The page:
With regards to US tax filing, in recent years, the US government has been increasing its focus on non-compliant US citizens living abroad, and also on non-resident persons who spend more than 120 days per year in the US.
Failure to comply with US tax filing requirements can be costly as penalties add up quickly.
Canadians who are non-US citizens and spend more than 120 days per year, but less than 182 days per year, in the US are considered “non-resident aliens” for US tax purposes.
Non-resident aliens must file a non-resident US income tax return, but also have the option to file Form 8840 “Closer Connection Exception Statement for Aliens”, which eliminates the requirement to report their worldwide income for US tax purposes. The US tax filing deadline for non-resident US tax returns, along with Form 8840, is June 15.
Canadians who are non-US citizens, but who spend more than 182 days per year in the US, are considered “resident aliens” for US tax purposes. Resident aliens must file US income tax returns. Similarly, the substantial presence test is also met when Canadians are present in the U.S. for at least 31 days in the current year and the sum of the following totals at least 183 days:
- total days in the U.S. in the current year (e.g. 2014), plus
- 1/3 of days in the U.S. in the prior year (e.g. 2013), plus
- 1/6 of days in the U.S. in the second preceding year (e.g. 2012).
Even if you only spend 4 months a year in the US, you might be considered a resident alien based on this test! There are exceptions, however. We’ve outlined these below:
- Closer Connection Exception – as long as you have not been in the US more than half the current year, you can file Form 8840 (as mentioned above) to state a closer connection to another country – like Canada!
- Specific Exemptions – there are some reasons for being in the US that are specifically excluded:
- Certain classes of visas for teachers, trainees and students
- Professional athletes competing in charitable sports events
- Being unable to leave due to a medical condition that arose in the US. This requires filing form 8843.
- Treaty Exemptions – if you are also considered the resident of another country (again, like Canada!), you can file form 8833 to override US residency. Note that this will reduce or possibly eliminate some taxes, but filing is still required.
The determination of US citizenship can also be quite complex. Any person born in the US is considered a US citizen. However, persons born outside the US may also be considered a US citizen if both parents are US citizens, or even if one parent is a US citizen. If you are unsure about whether you are a US citizen, you can refer to the American Citizen Abroad website (www.aca.ch) for assistance.
The US tax filing deadline for US tax returns is April 15.
The US is one of a handful of countries in the world whose tax system is based on citizenship rather than residency. As a result, any US citizen living in Canada must file a US income tax return and report their worldwide income on their tax return. There is a Canada-US tax treaty in place that eliminates much of the risk of “double tax”, but there are still certain circumstances where additional US taxes may result. Some of the more common and significant items include: RRSP’s, Capital dividends and principal residences but there are others as well. Give KWB a call if you would like more information.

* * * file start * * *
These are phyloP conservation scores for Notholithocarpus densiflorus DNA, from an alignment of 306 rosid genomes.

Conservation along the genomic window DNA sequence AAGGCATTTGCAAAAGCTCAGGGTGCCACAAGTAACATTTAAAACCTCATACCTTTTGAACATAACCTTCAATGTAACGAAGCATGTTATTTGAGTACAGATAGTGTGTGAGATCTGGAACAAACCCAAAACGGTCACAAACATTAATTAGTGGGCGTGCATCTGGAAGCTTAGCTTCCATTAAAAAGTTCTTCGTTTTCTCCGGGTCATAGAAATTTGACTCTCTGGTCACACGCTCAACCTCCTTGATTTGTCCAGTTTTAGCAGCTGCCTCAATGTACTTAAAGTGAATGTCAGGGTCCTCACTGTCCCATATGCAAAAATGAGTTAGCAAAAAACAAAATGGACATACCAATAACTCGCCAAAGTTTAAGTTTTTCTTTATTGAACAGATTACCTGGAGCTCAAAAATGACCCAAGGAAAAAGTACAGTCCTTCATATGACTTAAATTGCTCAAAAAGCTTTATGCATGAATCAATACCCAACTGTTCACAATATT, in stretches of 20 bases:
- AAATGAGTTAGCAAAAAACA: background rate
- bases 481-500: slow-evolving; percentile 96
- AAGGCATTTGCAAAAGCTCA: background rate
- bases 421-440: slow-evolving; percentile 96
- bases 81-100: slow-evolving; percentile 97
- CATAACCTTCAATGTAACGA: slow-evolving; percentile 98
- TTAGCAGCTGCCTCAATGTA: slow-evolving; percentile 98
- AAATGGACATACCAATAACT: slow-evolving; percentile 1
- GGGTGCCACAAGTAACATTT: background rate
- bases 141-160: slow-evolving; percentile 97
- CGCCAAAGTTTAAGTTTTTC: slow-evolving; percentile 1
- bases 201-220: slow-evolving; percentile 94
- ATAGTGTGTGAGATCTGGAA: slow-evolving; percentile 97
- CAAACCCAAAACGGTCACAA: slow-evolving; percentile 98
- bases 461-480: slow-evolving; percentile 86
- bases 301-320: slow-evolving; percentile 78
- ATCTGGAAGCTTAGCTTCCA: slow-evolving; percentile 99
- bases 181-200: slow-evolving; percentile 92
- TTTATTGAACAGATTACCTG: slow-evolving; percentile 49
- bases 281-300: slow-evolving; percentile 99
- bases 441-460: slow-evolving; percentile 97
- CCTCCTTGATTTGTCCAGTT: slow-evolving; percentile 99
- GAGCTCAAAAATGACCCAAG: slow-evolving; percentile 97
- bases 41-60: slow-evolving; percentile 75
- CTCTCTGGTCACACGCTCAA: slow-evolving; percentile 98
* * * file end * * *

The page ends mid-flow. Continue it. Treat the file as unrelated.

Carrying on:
Penalties for not filing the appropriate US tax returns can be substantial. If you have not completed your US tax filing for prior years, the US government has a voluntary disclosure program in place that allows you to file delinquent returns while limiting the amount of penalties that will apply. Filing delinquent returns without the use of the voluntary disclosure program is strongly discouraged by the US government, and there is no limit on the amount of penalties that may be applied. Note that regardless of the reason for requiring a US tax filing, the IRS will apply the same penalties and interest if you do not file or do not pay taxes owing.
- Failure to file penalty – 5% of unpaid tax per month, up to 25% of unpaid taxes.
- Failure to pay penalty – 0.5% of unpaid tax per month, with no ceiling
As you can see, this could add up quick!
There are also other consequences of not completing your US tax filing of your US returns. These include the fact that it is illegal, you may face increased questions and follow-up at Canada-US border crossings and the future potential for the Canada Revenue Agency to be able to enforce US tax liabilities.
If you need any advice in regards to your US tax filings, please contact our office and we can refer you to a US tax specialist. Additional information on US tax filings can be found at www.irs.gov.
Please note that this information is a simplified summary of the US tax filing requirements and should not be relied upon for completing US tax filings.
If you’re travelling to the U.S. you may already have U.S. property. If you have U.S. property, you may have to pay U.S. Estate Tax if you pass away while still owning your U.S. property. Here’s a simple calculator that estimates an Estate’s total tax payable based on the U.S. property and worldwide Estate value of the deceased taxpayer. The calculator can be found at: US Tax Calculator.
If you have any questions regarding U.S. Estate Tax, please contact us at 780-466-6204 and we can refer you to a US tax specialist.